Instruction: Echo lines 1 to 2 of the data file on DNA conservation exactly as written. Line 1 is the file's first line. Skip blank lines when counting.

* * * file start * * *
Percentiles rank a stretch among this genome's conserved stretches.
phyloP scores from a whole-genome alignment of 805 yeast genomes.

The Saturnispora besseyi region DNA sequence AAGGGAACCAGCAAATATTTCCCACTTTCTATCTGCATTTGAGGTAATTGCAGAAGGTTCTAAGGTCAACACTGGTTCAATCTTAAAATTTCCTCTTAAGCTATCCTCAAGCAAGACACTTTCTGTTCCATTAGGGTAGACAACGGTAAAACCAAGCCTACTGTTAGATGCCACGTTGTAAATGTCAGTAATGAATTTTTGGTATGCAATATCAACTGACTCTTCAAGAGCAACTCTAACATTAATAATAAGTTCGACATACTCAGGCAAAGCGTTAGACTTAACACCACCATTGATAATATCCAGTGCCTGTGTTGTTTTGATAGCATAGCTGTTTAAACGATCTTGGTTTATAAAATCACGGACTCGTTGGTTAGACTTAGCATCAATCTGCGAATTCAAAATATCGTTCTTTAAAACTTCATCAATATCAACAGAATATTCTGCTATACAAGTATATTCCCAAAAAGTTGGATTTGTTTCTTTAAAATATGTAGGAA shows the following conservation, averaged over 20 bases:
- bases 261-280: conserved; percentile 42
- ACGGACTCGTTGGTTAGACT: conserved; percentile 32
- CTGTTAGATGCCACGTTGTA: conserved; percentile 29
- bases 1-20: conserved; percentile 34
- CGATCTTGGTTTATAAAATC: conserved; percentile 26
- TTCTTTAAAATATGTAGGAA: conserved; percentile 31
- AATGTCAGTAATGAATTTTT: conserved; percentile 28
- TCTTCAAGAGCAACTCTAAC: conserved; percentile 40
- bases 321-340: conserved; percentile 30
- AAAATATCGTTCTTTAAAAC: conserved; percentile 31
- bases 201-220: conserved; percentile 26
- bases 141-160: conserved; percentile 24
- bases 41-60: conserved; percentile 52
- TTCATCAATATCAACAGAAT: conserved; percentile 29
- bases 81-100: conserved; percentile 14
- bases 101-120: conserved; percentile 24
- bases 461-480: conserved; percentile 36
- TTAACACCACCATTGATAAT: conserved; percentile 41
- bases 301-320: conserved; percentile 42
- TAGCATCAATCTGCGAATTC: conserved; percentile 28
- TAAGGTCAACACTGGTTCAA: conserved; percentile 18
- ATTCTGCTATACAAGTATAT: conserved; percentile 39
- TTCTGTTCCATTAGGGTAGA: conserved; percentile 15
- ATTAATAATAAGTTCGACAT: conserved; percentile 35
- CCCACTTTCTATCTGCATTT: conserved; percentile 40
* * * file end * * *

Percentiles rank a stretch among this genome's conserved stretches.
phyloP scores from a whole-genome alignment of 805 yeast genomes.